Decorative image

Radiotherapy for spinal cord compression

Radiotherapy treatment uses high energy x-rays to kill cancer cells. Find out about it as a treatment for spinal cord compression.

Spinal cord compression means that cancer is pressing on the spinal cord. It is also called metastatic spinal cord compression or MSCC. The pressure from the cancer can cause symptoms such as:

  • pain
  • weakness or tingling in your legs
  • loss of bladder or bowel control

If the pressure on the spinal cord continues, it permanently damages your spinal cord nerves. So it is very important to treat it quickly.

How radiotherapy can help

Radiotherapy treatment shrinks the cancer and relieves the pressure on the spinal cord. It usually does this very quickly and the symptoms start to lessen. This lowers the chance of long term nerve damage to your spinal cord.

Your doctor will prescribe painkillers if you need them. You also have steroids because they take away swelling and help to relieve the pressure on the spinal cord.

How you have radiotherapy for MSCC

You are usually admitted to hospital urgently for radiotherapy treatment for spinal cord compression. You stay in hospital while you have the treatment. 

You have the radiotherapy as a single treatment or a series of daily treatment sessions called fractions. Each fraction takes a few minutes. Normally you have one a day. But occasionally you may have 2 fractions a day, for example, just before a weekend.

The most common way of having this treatment is 5 treatments over 1 week. But it is possible to have fewer treatments or more treatments.

Exactly how you have the treatment depends on the part of your spine that’s affected. 

Having treatment

First, you have a specialised CT planning scan so the treatment team can plan exactly where to give the radiotherapy. You might also need to have a plastic mould made to keep you completely still during the treatment sessions.

To have the treatment you lie on a radiotherapy couch. The radiographers help you to get into the right position.

External radiotherapy machine
An external radiotherapy machine

The staff then leave the room. This is so they are not exposed to the radiation. You will be alone for a few minutes. The radiographers watch you carefully on a closed circuit television screen.

You can't feel the radiotherapy. It doesn’t hurt but you might find it uncomfortable to lie still during the treatment. The radiotherapy couch can be quite hard. You can ask your doctor or specialist nurse if you can take a painkiller half an hour beforehand if you think it might help.

Treatment results

You should see your symptoms improve within a few days of starting your radiotherapy. How well the treatment works depends on the type of cancer you have and how well it responds to radiotherapy. It also depends on the symptoms you have.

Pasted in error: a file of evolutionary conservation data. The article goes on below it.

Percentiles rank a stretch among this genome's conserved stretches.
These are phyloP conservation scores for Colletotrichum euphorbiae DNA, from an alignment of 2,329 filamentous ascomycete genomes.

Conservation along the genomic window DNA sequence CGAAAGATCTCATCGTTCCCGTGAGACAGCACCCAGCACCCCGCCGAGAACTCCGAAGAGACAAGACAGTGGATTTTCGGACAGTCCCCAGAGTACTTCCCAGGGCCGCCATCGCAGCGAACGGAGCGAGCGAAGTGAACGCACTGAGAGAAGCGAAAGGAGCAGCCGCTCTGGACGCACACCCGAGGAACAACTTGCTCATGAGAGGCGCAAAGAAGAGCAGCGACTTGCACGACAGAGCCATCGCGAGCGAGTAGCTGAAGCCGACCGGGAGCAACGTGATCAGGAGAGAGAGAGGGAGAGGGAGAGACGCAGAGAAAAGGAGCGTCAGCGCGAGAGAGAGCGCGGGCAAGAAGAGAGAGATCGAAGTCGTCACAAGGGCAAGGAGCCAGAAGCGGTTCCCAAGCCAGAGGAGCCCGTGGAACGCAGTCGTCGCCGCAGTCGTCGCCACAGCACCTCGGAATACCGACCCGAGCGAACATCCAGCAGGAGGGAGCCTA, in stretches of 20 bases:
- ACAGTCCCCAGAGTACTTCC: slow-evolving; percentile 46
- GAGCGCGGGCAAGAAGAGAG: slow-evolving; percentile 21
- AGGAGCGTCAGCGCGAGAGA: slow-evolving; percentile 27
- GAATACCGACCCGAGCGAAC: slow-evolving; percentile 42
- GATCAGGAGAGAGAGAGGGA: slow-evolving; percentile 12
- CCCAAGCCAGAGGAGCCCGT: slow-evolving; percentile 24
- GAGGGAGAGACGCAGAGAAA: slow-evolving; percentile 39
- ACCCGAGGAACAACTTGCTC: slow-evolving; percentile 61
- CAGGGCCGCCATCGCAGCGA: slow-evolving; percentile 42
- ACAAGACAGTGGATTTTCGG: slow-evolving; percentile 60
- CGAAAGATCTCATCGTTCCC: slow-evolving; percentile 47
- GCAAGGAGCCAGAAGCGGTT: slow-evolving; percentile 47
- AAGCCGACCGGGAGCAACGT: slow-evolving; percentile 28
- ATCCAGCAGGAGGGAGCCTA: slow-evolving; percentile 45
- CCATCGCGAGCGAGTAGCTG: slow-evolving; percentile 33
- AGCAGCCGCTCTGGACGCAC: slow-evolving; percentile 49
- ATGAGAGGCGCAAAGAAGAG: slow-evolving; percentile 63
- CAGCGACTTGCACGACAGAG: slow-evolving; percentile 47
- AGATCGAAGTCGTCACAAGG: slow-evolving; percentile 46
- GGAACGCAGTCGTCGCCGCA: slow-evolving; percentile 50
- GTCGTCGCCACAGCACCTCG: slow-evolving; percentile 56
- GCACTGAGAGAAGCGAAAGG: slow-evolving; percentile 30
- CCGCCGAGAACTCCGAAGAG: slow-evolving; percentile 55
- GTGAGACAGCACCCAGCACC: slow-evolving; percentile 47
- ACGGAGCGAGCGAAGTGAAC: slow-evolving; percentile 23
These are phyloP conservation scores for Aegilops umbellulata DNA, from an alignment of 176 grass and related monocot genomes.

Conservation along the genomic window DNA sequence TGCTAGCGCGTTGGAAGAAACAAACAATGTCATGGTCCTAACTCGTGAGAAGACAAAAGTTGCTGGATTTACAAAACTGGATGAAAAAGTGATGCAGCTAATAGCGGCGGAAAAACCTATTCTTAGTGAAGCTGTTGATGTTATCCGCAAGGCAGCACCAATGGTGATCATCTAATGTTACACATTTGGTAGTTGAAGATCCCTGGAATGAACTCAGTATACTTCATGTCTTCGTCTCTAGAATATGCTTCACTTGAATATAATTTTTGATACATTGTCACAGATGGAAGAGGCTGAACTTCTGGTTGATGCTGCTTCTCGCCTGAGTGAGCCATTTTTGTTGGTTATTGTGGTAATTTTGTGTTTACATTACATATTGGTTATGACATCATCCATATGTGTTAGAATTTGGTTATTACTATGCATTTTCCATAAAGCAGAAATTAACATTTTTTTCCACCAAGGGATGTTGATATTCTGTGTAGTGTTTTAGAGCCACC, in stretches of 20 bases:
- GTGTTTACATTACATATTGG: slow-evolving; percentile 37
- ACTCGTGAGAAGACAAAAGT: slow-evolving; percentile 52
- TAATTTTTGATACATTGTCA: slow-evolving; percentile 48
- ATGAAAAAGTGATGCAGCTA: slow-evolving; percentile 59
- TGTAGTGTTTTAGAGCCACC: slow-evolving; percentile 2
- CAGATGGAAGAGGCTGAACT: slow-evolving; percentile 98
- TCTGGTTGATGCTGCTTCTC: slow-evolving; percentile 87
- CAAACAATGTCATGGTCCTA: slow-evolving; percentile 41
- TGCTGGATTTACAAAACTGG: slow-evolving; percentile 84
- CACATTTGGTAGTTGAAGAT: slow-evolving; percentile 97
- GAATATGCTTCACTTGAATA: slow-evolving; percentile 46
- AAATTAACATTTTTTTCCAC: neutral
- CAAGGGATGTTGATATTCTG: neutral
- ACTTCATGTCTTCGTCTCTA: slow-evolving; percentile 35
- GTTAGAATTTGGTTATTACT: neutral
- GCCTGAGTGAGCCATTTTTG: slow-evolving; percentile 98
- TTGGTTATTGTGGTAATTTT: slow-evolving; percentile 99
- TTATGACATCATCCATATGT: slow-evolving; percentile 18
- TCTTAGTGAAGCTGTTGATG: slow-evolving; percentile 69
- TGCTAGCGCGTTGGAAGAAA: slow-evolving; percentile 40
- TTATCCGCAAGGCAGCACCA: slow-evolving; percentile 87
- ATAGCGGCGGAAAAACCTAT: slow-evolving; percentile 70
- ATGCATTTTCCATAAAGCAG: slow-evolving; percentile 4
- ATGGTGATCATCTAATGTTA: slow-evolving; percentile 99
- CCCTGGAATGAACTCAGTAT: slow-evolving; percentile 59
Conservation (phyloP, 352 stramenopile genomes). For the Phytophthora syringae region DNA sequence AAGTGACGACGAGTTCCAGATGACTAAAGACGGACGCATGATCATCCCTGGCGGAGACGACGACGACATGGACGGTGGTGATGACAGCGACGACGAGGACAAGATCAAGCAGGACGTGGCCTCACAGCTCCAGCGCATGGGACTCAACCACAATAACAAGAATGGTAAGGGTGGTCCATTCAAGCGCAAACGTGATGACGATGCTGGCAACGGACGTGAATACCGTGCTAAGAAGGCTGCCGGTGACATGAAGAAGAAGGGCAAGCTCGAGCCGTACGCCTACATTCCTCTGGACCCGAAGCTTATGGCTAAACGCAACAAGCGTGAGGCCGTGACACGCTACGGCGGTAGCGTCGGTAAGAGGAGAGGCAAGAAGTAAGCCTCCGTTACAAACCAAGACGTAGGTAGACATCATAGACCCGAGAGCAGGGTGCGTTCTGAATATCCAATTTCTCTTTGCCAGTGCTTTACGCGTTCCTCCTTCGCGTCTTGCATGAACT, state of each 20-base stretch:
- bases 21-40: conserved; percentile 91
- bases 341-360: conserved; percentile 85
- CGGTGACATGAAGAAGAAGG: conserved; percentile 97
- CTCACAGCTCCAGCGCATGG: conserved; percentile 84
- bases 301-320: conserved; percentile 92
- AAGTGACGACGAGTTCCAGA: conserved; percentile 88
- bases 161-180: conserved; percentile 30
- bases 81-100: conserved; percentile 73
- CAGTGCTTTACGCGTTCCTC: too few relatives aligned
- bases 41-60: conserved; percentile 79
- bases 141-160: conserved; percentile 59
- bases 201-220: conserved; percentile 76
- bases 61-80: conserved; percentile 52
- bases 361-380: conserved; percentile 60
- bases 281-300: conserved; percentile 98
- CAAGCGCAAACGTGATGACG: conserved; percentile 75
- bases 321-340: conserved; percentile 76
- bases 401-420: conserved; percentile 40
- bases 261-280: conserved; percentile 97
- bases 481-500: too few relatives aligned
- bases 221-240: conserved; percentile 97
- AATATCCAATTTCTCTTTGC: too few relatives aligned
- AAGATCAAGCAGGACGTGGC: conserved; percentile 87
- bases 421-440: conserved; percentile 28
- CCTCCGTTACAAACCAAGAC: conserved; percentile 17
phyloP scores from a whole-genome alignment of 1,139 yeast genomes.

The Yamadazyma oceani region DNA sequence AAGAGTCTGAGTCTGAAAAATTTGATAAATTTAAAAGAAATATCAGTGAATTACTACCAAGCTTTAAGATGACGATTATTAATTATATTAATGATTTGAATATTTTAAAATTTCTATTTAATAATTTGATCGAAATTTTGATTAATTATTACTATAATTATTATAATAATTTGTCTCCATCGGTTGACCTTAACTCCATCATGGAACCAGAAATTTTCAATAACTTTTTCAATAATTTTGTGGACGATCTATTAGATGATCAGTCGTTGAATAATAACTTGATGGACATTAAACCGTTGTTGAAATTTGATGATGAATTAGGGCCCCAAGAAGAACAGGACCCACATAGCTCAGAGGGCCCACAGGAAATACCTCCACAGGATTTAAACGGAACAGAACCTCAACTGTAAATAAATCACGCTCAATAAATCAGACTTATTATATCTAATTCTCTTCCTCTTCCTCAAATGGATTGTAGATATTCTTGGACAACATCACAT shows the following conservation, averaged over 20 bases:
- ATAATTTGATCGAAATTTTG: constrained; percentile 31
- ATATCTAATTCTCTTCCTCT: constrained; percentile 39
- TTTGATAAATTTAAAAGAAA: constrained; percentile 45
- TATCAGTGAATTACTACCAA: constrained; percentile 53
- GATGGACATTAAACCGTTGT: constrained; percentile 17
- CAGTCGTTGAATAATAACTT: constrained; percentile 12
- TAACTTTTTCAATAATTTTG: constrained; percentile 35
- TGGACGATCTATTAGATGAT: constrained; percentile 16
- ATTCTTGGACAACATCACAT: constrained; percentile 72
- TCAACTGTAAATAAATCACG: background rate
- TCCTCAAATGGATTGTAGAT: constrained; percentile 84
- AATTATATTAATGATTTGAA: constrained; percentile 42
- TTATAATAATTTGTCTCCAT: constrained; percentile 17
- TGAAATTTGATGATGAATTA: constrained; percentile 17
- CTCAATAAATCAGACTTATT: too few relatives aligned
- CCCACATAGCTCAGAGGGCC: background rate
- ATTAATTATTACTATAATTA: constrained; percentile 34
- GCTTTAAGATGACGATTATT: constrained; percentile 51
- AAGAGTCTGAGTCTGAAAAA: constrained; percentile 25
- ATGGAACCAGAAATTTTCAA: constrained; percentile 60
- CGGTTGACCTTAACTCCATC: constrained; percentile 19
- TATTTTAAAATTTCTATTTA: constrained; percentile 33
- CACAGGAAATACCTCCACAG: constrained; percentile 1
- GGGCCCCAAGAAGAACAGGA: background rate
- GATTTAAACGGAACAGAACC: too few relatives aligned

The treatment usually helps to relieve:

  • pain
  • weakness in your legs
  • loss of bladder or bowel control

Radiotherapy controls spinal pain in more than 7 out of 10 people treated (70%). People with minor problems with walking when they start treatment are likely to recover their walking completely. But if you were completely unable to walk because of the tumour pressing on your spine, it is much less likely that your walking will come back completely.

According to studies, between 1 and 5 out of 10 people in this situation are able to walk again after radiotherapy.

Possible side effects

Side effects of radiotherapy for spinal cord compression are usually mild. The effects tend to come on gradually as you go through your treatment course. They might last for a week or 2 after the treatment has finished. They can include:

  • tiredness
  • reddening or darkening of the skin in the treatment area
  • feeling sick
  • diarrhoea
  • a worsening of pain for 1 to 2 days

Speak to your team about any side effects that you have. There are lots of things they can do to help, such as giving you anti sickness medicines for sickness.

Research into radiotherapy for MSCC

The SCORAD 3 trial is looking at whether it is better to give one high dose of radiotherapy for spinal cord compression, or 5 smaller doses over a number of days. 

At the moment, you might have radiotherapy in either of these ways depending on your condition. But doctors want to find out if one type of treatment would be better for everyone. They also want to learn more about the differences in side effects.

Last reviewed: 
05 Dec 2016
  • Metastatic spinal cord compression in adults: risk assessment, diagnosis and management
    National Institute for Health and Care Excellence, November 2008

  • External Beam Therapy
    Peter Hoskin
    OUP Oxford, 30 Aug 2012

  • De Vita, Hellman, and Rosenberg's Cancer: Principles and Practice of Oncology (9th edition)
    De Vita, V.T., Lawrence, T.S. and Rosenberg S.A.
    Lippincott, Williams and Wilkins, 2011

  • Symptom management in advanced cancer (4th edition)
    R Twycross, A Wilcock and S Tolle
    Radcliffe Medical Press Ltd, 2009

Information and help

Dangoor sponsorship

About Cancer generously supported by Dangoor Education since 2010.